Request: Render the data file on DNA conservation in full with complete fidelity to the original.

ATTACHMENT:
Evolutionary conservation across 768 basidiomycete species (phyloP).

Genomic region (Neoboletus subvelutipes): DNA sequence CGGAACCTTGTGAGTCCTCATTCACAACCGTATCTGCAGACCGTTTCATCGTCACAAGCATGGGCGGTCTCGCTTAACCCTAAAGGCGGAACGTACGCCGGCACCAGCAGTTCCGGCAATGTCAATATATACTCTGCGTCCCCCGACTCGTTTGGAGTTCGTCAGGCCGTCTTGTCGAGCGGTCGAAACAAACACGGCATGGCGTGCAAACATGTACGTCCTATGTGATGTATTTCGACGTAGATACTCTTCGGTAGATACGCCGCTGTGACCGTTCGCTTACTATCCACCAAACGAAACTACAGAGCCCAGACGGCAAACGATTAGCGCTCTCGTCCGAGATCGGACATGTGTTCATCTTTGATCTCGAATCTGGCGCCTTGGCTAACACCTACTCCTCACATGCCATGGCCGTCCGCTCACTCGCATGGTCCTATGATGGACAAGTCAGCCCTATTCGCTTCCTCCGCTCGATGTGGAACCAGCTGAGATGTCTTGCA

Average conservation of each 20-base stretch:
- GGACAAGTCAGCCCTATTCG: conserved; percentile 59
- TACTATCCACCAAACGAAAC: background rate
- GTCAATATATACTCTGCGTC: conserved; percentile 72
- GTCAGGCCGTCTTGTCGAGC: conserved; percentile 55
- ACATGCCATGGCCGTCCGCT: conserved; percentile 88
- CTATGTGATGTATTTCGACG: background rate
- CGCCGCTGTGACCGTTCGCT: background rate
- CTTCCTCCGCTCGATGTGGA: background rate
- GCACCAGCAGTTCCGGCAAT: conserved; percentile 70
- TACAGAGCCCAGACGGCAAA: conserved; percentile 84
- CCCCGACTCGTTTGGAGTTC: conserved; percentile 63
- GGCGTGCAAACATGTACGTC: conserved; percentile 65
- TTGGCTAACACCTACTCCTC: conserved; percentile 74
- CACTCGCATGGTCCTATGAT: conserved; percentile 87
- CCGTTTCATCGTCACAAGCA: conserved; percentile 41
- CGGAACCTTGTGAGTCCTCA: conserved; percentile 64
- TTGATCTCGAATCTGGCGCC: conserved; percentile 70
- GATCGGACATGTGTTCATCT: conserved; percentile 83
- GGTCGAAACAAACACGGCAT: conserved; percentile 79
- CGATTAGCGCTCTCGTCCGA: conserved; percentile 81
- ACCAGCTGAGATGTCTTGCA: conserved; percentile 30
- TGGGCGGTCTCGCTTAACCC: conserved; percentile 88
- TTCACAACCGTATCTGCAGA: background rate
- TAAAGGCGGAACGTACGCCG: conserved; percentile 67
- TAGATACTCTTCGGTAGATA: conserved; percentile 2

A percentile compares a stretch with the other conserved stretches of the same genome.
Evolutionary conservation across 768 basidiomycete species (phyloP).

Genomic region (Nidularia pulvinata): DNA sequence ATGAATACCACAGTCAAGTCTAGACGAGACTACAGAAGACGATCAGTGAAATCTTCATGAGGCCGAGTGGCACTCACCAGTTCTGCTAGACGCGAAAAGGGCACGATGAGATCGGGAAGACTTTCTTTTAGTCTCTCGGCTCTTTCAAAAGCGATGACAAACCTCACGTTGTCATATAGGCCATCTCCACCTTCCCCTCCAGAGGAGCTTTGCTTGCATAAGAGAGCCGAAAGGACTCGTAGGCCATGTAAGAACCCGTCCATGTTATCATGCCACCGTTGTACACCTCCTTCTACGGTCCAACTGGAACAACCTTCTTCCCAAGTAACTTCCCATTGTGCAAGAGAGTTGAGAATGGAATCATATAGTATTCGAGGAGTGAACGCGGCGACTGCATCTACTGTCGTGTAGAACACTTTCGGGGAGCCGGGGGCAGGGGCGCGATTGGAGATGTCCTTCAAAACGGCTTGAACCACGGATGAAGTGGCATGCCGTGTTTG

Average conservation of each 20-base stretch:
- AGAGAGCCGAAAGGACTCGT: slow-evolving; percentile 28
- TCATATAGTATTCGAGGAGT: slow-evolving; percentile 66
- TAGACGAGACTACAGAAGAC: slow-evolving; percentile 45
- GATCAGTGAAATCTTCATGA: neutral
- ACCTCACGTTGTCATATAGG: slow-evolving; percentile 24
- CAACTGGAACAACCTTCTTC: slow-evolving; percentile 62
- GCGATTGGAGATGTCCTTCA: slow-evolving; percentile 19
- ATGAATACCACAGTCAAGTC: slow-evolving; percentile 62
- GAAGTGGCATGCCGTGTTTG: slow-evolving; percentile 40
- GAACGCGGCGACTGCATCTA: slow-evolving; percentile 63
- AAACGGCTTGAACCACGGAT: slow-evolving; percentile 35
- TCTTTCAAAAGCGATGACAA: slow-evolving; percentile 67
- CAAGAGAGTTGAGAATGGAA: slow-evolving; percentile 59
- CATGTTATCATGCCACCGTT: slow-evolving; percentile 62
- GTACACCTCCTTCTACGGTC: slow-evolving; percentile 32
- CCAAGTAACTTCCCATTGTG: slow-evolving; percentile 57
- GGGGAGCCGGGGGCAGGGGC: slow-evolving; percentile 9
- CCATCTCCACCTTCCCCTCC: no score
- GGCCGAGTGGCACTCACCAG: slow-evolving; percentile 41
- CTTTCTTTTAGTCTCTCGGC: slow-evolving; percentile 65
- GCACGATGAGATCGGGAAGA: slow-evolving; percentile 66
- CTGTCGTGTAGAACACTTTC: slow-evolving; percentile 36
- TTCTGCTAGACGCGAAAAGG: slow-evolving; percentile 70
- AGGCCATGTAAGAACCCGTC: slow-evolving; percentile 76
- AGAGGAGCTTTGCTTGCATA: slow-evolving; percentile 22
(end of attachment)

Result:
Evolutionary conservation across 768 basidiomycete species (phyloP).

Genomic region (Neoboletus subvelutipes): DNA sequence CGGAACCTTGTGAGTCCTCATTCACAACCGTATCTGCAGACCGTTTCATCGTCACAAGCATGGGCGGTCTCGCTTAACCCTAAAGGCGGAACGTACGCCGGCACCAGCAGTTCCGGCAATGTCAATATATACTCTGCGTCCCCCGACTCGTTTGGAGTTCGTCAGGCCGTCTTGTCGAGCGGTCGAAACAAACACGGCATGGCGTGCAAACATGTACGTCCTATGTGATGTATTTCGACGTAGATACTCTTCGGTAGATACGCCGCTGTGACCGTTCGCTTACTATCCACCAAACGAAACTACAGAGCCCAGACGGCAAACGATTAGCGCTCTCGTCCGAGATCGGACATGTGTTCATCTTTGATCTCGAATCTGGCGCCTTGGCTAACACCTACTCCTCACATGCCATGGCCGTCCGCTCACTCGCATGGTCCTATGATGGACAAGTCAGCCCTATTCGCTTCCTCCGCTCGATGTGGAACCAGCTGAGATGTCTTGCA

Average conservation of each 20-base stretch:
- GGACAAGTCAGCCCTATTCG: conserved; percentile 59
- TACTATCCACCAAACGAAAC: background rate
- GTCAATATATACTCTGCGTC: conserved; percentile 72
- GTCAGGCCGTCTTGTCGAGC: conserved; percentile 55
- ACATGCCATGGCCGTCCGCT: conserved; percentile 88
- CTATGTGATGTATTTCGACG: background rate
- CGCCGCTGTGACCGTTCGCT: background rate
- CTTCCTCCGCTCGATGTGGA: background rate
- GCACCAGCAGTTCCGGCAAT: conserved; percentile 70
- TACAGAGCCCAGACGGCAAA: conserved; percentile 84
- CCCCGACTCGTTTGGAGTTC: conserved; percentile 63
- GGCGTGCAAACATGTACGTC: conserved; percentile 65
- TTGGCTAACACCTACTCCTC: conserved; percentile 74
- CACTCGCATGGTCCTATGAT: conserved; percentile 87
- CCGTTTCATCGTCACAAGCA: conserved; percentile 41
- CGGAACCTTGTGAGTCCTCA: conserved; percentile 64
- TTGATCTCGAATCTGGCGCC: conserved; percentile 70
- GATCGGACATGTGTTCATCT: conserved; percentile 83
- GGTCGAAACAAACACGGCAT: conserved; percentile 79
- CGATTAGCGCTCTCGTCCGA: conserved; percentile 81
- ACCAGCTGAGATGTCTTGCA: conserved; percentile 30
- TGGGCGGTCTCGCTTAACCC: conserved; percentile 88
- TTCACAACCGTATCTGCAGA: background rate
- TAAAGGCGGAACGTACGCCG: conserved; percentile 67
- TAGATACTCTTCGGTAGATA: conserved; percentile 2

A percentile compares a stretch with the other conserved stretches of the same genome.
Evolutionary conservation across 768 basidiomycete species (phyloP).

Genomic region (Nidularia pulvinata): DNA sequence ATGAATACCACAGTCAAGTCTAGACGAGACTACAGAAGACGATCAGTGAAATCTTCATGAGGCCGAGTGGCACTCACCAGTTCTGCTAGACGCGAAAAGGGCACGATGAGATCGGGAAGACTTTCTTTTAGTCTCTCGGCTCTTTCAAAAGCGATGACAAACCTCACGTTGTCATATAGGCCATCTCCACCTTCCCCTCCAGAGGAGCTTTGCTTGCATAAGAGAGCCGAAAGGACTCGTAGGCCATGTAAGAACCCGTCCATGTTATCATGCCACCGTTGTACACCTCCTTCTACGGTCCAACTGGAACAACCTTCTTCCCAAGTAACTTCCCATTGTGCAAGAGAGTTGAGAATGGAATCATATAGTATTCGAGGAGTGAACGCGGCGACTGCATCTACTGTCGTGTAGAACACTTTCGGGGAGCCGGGGGCAGGGGCGCGATTGGAGATGTCCTTCAAAACGGCTTGAACCACGGATGAAGTGGCATGCCGTGTTTG

Average conservation of each 20-base stretch:
- AGAGAGCCGAAAGGACTCGT: slow-evolving; percentile 28
- TCATATAGTATTCGAGGAGT: slow-evolving; percentile 66
- TAGACGAGACTACAGAAGAC: slow-evolving; percentile 45
- GATCAGTGAAATCTTCATGA: neutral
- ACCTCACGTTGTCATATAGG: slow-evolving; percentile 24
- CAACTGGAACAACCTTCTTC: slow-evolving; percentile 62
- GCGATTGGAGATGTCCTTCA: slow-evolving; percentile 19
- ATGAATACCACAGTCAAGTC: slow-evolving; percentile 62
- GAAGTGGCATGCCGTGTTTG: slow-evolving; percentile 40
- GAACGCGGCGACTGCATCTA: slow-evolving; percentile 63
- AAACGGCTTGAACCACGGAT: slow-evolving; percentile 35
- TCTTTCAAAAGCGATGACAA: slow-evolving; percentile 67
- CAAGAGAGTTGAGAATGGAA: slow-evolving; percentile 59
- CATGTTATCATGCCACCGTT: slow-evolving; percentile 62
- GTACACCTCCTTCTACGGTC: slow-evolving; percentile 32
- CCAAGTAACTTCCCATTGTG: slow-evolving; percentile 57
- GGGGAGCCGGGGGCAGGGGC: slow-evolving; percentile 9
- CCATCTCCACCTTCCCCTCC: no score
- GGCCGAGTGGCACTCACCAG: slow-evolving; percentile 41
- CTTTCTTTTAGTCTCTCGGC: slow-evolving; percentile 65
- GCACGATGAGATCGGGAAGA: slow-evolving; percentile 66
- CTGTCGTGTAGAACACTTTC: slow-evolving; percentile 36
- TTCTGCTAGACGCGAAAAGG: slow-evolving; percentile 70
- AGGCCATGTAAGAACCCGTC: slow-evolving; percentile 76
- AGAGGAGCTTTGCTTGCATA: slow-evolving; percentile 22